The Justice Department has approved Virginia’s Voter ID law, which was necessary because Virginia is one of the states covered by the Voting Rights Act, mandating federal approval for changes to electoral procedures. NBC News notes Virginia’s voter ID requirements are considerably less stringent than the laws DOJ has chosen to contest:
Unlike states with the strictest photo ID requirement, Virginia will allow voters to cast a ballot if they present a student ID card issued by a state college or university as well as documents that carry no photo, including a current utility bill, bank statement, government check, or paycheck showing the voter’s name and address.
The state already honors Virginia voter registration cards that have no photo, as well as more traditional forms of identification, including a driver’s license or other government ID as well as an employee photo identification card.
Virginia’s new law also tightens the procedure for casting provisional ballots without proper identification, although final confirmation of identity for these ballots is still easier than in other states, because it can be done by fax, email, or even snail mail – a method that would seem risky, given that the provisional voter must submit acceptable identification documents within three days.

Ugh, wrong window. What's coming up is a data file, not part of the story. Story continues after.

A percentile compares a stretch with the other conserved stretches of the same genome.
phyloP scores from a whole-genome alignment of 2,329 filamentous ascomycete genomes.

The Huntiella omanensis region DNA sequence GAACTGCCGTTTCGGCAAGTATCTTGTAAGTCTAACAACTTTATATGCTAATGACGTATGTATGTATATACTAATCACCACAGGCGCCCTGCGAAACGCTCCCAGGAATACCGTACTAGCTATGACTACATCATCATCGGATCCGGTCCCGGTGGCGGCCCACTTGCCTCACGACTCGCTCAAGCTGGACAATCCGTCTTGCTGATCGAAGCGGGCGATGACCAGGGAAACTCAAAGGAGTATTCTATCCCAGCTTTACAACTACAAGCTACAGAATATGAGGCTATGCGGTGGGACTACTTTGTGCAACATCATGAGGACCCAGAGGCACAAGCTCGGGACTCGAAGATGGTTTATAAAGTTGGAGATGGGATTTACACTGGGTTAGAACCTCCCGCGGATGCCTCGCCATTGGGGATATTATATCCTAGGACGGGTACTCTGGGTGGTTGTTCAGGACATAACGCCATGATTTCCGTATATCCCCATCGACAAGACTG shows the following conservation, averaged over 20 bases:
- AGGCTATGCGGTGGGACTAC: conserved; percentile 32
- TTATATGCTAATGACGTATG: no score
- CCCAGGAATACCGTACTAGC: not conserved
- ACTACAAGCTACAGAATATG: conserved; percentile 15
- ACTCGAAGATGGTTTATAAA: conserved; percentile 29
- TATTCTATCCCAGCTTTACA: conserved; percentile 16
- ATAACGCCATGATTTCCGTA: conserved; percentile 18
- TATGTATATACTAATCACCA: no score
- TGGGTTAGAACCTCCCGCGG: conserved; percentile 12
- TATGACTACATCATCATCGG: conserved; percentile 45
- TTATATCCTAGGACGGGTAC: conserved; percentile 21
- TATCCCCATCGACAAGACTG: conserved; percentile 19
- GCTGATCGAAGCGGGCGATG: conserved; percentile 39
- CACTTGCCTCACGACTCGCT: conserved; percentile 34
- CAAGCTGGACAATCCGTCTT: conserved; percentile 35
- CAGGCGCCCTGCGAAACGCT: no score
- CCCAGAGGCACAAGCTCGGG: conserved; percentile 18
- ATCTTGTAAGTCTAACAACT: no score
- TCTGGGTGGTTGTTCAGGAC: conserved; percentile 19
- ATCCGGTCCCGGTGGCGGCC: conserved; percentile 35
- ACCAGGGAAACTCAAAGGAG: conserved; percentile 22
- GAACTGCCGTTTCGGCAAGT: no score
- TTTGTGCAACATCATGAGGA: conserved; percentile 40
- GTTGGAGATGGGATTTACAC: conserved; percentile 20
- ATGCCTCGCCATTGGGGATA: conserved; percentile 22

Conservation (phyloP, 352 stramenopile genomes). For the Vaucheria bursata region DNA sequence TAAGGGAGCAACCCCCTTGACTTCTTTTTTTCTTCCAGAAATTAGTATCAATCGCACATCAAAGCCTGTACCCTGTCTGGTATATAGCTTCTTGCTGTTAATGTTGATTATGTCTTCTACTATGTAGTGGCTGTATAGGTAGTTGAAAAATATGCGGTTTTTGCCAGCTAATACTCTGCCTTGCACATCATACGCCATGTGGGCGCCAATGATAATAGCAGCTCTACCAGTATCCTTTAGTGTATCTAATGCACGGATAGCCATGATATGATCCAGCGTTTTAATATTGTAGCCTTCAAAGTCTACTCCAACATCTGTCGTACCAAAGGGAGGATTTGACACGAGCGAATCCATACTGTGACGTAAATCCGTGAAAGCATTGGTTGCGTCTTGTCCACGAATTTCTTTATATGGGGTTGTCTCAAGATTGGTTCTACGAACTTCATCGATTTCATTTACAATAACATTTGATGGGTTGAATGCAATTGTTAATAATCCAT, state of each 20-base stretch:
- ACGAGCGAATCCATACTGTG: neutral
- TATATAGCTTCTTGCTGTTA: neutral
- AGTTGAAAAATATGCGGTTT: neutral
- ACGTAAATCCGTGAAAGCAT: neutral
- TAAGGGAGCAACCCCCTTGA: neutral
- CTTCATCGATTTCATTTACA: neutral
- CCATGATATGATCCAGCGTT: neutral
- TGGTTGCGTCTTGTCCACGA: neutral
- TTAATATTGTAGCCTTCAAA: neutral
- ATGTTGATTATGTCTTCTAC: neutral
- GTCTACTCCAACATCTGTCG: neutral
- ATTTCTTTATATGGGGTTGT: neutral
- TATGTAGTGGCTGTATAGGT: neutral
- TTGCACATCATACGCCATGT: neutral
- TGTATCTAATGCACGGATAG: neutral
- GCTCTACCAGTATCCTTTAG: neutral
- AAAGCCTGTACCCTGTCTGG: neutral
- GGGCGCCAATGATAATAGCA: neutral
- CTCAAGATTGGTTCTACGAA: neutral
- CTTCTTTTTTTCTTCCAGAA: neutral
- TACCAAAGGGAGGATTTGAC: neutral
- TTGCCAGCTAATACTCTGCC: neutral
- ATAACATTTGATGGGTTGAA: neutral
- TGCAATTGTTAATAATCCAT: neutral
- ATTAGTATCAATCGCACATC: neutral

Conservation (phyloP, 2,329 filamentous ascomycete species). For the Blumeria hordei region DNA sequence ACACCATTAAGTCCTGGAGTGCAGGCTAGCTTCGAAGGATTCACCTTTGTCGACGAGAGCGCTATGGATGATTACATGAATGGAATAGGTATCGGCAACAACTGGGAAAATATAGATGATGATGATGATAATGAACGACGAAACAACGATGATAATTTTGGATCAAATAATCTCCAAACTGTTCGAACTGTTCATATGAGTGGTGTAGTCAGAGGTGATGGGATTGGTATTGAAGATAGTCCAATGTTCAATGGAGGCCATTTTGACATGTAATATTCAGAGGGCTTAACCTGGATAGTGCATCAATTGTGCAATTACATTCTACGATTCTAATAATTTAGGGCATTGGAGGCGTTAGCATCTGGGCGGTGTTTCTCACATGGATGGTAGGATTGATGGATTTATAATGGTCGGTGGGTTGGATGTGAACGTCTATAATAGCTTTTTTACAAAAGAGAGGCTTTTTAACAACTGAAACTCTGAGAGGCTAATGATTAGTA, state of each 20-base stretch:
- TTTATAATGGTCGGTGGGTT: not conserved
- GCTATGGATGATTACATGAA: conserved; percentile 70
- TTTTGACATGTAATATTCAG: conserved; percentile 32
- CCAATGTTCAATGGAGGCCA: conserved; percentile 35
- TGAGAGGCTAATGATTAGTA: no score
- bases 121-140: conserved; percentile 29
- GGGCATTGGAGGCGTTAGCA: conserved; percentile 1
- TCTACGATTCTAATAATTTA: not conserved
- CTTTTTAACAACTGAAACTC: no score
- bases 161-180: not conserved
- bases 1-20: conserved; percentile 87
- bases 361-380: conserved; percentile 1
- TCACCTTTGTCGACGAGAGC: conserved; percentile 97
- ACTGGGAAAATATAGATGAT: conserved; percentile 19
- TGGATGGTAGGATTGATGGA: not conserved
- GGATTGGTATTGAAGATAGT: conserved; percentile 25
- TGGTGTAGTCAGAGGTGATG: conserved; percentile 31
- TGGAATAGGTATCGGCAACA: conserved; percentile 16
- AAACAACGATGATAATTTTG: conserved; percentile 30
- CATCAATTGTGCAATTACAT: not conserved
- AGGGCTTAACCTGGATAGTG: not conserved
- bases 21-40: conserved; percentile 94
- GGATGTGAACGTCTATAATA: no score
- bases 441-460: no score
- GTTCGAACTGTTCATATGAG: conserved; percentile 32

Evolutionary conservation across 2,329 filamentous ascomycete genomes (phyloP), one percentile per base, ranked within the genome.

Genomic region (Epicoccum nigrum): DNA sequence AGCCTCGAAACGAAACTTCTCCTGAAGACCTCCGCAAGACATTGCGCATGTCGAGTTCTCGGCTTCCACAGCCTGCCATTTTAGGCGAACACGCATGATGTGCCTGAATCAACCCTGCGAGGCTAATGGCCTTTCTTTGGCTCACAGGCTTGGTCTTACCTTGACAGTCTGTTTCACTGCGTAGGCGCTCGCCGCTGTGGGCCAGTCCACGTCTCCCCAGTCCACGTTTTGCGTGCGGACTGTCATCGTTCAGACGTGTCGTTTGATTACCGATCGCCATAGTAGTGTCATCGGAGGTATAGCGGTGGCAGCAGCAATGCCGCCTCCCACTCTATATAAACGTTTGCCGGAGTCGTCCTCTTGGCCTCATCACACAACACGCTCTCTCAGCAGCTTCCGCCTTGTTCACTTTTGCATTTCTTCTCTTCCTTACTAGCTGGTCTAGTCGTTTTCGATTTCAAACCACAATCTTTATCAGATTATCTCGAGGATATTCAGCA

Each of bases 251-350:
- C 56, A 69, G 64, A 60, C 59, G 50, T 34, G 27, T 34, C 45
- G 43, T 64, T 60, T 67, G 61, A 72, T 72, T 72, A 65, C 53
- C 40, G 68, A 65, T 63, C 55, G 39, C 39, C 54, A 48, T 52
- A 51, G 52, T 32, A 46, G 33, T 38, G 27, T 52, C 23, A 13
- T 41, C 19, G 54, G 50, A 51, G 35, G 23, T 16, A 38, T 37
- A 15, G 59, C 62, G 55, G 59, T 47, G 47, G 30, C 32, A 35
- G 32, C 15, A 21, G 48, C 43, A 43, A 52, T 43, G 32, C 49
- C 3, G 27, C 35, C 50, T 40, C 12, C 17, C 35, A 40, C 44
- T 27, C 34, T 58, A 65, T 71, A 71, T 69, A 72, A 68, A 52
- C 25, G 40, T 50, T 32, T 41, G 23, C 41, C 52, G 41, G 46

On the instructions of Governor Bob McDonnell, Virginia is also taking the extraordinary step of sending a voter identification card to every currently registered voter. Presumably Virginia is very comfortable with the integrity of its current voting registration.
Actually, the only practical effect of the new law appears to be demanding more than a sworn affidavit from provisional voters, and this was countered with increasing the variety of acceptable documents voters could present, coupled with the governor’s order to send ID cards to every registered voter. Thus, the only people who could conceivably be “suppressed” or “disenfranchised” in Virginia would be those who forget to bring their state-issued ID card, or one of the dozen or so acceptable substitutes – several of which do not include photographs – when they vote, and fail to follow up by emailing or faxing documentation three days after casting a provisional ballot. It doesn’t sound as if there was much in Virginia’s law that DOJ could conceivably have protested.